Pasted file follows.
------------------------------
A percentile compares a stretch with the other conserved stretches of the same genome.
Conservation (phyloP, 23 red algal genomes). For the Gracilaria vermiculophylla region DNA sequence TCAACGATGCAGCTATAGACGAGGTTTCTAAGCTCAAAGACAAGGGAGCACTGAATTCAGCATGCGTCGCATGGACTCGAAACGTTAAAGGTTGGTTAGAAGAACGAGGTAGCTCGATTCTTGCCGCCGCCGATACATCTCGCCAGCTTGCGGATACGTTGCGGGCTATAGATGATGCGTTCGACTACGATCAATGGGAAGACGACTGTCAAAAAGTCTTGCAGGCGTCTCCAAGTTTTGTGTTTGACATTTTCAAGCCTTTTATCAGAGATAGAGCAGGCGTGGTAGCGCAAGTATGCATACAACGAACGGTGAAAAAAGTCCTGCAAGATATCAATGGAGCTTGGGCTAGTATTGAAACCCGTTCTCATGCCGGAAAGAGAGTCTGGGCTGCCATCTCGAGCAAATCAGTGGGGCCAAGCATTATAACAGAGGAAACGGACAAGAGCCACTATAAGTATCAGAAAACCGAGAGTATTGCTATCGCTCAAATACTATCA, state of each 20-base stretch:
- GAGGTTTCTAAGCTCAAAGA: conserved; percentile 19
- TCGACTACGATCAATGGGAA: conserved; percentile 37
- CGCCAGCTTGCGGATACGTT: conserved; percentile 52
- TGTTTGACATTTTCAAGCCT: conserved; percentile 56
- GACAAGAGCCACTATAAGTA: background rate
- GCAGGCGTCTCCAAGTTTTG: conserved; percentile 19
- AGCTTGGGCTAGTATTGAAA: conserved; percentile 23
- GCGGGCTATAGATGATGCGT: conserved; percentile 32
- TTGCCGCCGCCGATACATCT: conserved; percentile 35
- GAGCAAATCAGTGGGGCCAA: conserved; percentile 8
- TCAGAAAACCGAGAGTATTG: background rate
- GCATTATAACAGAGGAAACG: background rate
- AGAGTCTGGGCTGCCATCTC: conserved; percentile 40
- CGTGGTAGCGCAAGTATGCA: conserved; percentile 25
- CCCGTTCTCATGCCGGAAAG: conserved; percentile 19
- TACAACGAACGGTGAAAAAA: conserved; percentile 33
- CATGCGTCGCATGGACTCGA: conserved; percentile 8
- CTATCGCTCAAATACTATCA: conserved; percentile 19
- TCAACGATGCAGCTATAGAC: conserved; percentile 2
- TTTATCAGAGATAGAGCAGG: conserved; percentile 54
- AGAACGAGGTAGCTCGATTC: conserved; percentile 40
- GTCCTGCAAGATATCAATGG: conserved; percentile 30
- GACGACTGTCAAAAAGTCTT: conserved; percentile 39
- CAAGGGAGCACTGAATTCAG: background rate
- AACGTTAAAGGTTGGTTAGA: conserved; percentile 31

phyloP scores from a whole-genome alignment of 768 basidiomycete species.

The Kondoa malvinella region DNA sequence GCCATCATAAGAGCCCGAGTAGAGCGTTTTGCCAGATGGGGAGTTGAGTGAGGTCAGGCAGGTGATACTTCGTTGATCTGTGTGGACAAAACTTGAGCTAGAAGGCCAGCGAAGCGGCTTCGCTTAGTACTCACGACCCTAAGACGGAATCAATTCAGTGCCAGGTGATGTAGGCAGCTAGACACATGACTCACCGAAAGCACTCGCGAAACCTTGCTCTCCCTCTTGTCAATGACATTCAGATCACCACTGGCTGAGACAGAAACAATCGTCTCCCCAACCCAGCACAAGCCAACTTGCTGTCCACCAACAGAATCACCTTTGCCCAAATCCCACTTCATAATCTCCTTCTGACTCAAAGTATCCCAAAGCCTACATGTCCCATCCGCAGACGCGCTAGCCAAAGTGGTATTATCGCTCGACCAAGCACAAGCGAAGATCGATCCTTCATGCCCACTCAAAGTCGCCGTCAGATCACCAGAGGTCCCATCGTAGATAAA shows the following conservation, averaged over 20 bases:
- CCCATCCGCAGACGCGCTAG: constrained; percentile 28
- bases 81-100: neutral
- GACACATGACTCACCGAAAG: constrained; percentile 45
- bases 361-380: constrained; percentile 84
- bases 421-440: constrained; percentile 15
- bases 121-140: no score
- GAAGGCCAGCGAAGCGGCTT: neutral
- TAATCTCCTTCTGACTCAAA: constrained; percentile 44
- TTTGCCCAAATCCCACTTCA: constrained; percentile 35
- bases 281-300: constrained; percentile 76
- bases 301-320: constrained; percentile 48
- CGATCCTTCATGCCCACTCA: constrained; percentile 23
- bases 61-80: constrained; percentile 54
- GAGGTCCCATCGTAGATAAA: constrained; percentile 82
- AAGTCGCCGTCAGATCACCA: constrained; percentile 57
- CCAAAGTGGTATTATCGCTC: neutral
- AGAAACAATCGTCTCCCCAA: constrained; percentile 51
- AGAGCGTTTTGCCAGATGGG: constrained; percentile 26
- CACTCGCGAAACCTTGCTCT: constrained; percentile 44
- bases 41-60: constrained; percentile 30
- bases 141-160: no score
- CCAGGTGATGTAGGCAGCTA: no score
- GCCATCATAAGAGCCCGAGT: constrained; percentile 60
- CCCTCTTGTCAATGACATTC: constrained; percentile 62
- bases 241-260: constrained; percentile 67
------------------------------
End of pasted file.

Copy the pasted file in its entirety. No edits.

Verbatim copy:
A percentile compares a stretch with the other conserved stretches of the same genome.
Conservation (phyloP, 23 red algal genomes). For the Gracilaria vermiculophylla region DNA sequence TCAACGATGCAGCTATAGACGAGGTTTCTAAGCTCAAAGACAAGGGAGCACTGAATTCAGCATGCGTCGCATGGACTCGAAACGTTAAAGGTTGGTTAGAAGAACGAGGTAGCTCGATTCTTGCCGCCGCCGATACATCTCGCCAGCTTGCGGATACGTTGCGGGCTATAGATGATGCGTTCGACTACGATCAATGGGAAGACGACTGTCAAAAAGTCTTGCAGGCGTCTCCAAGTTTTGTGTTTGACATTTTCAAGCCTTTTATCAGAGATAGAGCAGGCGTGGTAGCGCAAGTATGCATACAACGAACGGTGAAAAAAGTCCTGCAAGATATCAATGGAGCTTGGGCTAGTATTGAAACCCGTTCTCATGCCGGAAAGAGAGTCTGGGCTGCCATCTCGAGCAAATCAGTGGGGCCAAGCATTATAACAGAGGAAACGGACAAGAGCCACTATAAGTATCAGAAAACCGAGAGTATTGCTATCGCTCAAATACTATCA, state of each 20-base stretch:
- GAGGTTTCTAAGCTCAAAGA: conserved; percentile 19
- TCGACTACGATCAATGGGAA: conserved; percentile 37
- CGCCAGCTTGCGGATACGTT: conserved; percentile 52
- TGTTTGACATTTTCAAGCCT: conserved; percentile 56
- GACAAGAGCCACTATAAGTA: background rate
- GCAGGCGTCTCCAAGTTTTG: conserved; percentile 19
- AGCTTGGGCTAGTATTGAAA: conserved; percentile 23
- GCGGGCTATAGATGATGCGT: conserved; percentile 32
- TTGCCGCCGCCGATACATCT: conserved; percentile 35
- GAGCAAATCAGTGGGGCCAA: conserved; percentile 8
- TCAGAAAACCGAGAGTATTG: background rate
- GCATTATAACAGAGGAAACG: background rate
- AGAGTCTGGGCTGCCATCTC: conserved; percentile 40
- CGTGGTAGCGCAAGTATGCA: conserved; percentile 25
- CCCGTTCTCATGCCGGAAAG: conserved; percentile 19
- TACAACGAACGGTGAAAAAA: conserved; percentile 33
- CATGCGTCGCATGGACTCGA: conserved; percentile 8
- CTATCGCTCAAATACTATCA: conserved; percentile 19
- TCAACGATGCAGCTATAGAC: conserved; percentile 2
- TTTATCAGAGATAGAGCAGG: conserved; percentile 54
- AGAACGAGGTAGCTCGATTC: conserved; percentile 40
- GTCCTGCAAGATATCAATGG: conserved; percentile 30
- GACGACTGTCAAAAAGTCTT: conserved; percentile 39
- CAAGGGAGCACTGAATTCAG: background rate
- AACGTTAAAGGTTGGTTAGA: conserved; percentile 31

phyloP scores from a whole-genome alignment of 768 basidiomycete species.

The Kondoa malvinella region DNA sequence GCCATCATAAGAGCCCGAGTAGAGCGTTTTGCCAGATGGGGAGTTGAGTGAGGTCAGGCAGGTGATACTTCGTTGATCTGTGTGGACAAAACTTGAGCTAGAAGGCCAGCGAAGCGGCTTCGCTTAGTACTCACGACCCTAAGACGGAATCAATTCAGTGCCAGGTGATGTAGGCAGCTAGACACATGACTCACCGAAAGCACTCGCGAAACCTTGCTCTCCCTCTTGTCAATGACATTCAGATCACCACTGGCTGAGACAGAAACAATCGTCTCCCCAACCCAGCACAAGCCAACTTGCTGTCCACCAACAGAATCACCTTTGCCCAAATCCCACTTCATAATCTCCTTCTGACTCAAAGTATCCCAAAGCCTACATGTCCCATCCGCAGACGCGCTAGCCAAAGTGGTATTATCGCTCGACCAAGCACAAGCGAAGATCGATCCTTCATGCCCACTCAAAGTCGCCGTCAGATCACCAGAGGTCCCATCGTAGATAAA shows the following conservation, averaged over 20 bases:
- CCCATCCGCAGACGCGCTAG: constrained; percentile 28
- bases 81-100: neutral
- GACACATGACTCACCGAAAG: constrained; percentile 45
- bases 361-380: constrained; percentile 84
- bases 421-440: constrained; percentile 15
- bases 121-140: no score
- GAAGGCCAGCGAAGCGGCTT: neutral
- TAATCTCCTTCTGACTCAAA: constrained; percentile 44
- TTTGCCCAAATCCCACTTCA: constrained; percentile 35
- bases 281-300: constrained; percentile 76
- bases 301-320: constrained; percentile 48
- CGATCCTTCATGCCCACTCA: constrained; percentile 23
- bases 61-80: constrained; percentile 54
- GAGGTCCCATCGTAGATAAA: constrained; percentile 82
- AAGTCGCCGTCAGATCACCA: constrained; percentile 57
- CCAAAGTGGTATTATCGCTC: neutral
- AGAAACAATCGTCTCCCCAA: constrained; percentile 51
- AGAGCGTTTTGCCAGATGGG: constrained; percentile 26
- CACTCGCGAAACCTTGCTCT: constrained; percentile 44
- bases 41-60: constrained; percentile 30
- bases 141-160: no score
- CCAGGTGATGTAGGCAGCTA: no score
- GCCATCATAAGAGCCCGAGT: constrained; percentile 60
- CCCTCTTGTCAATGACATTC: constrained; percentile 62
- bases 241-260: constrained; percentile 67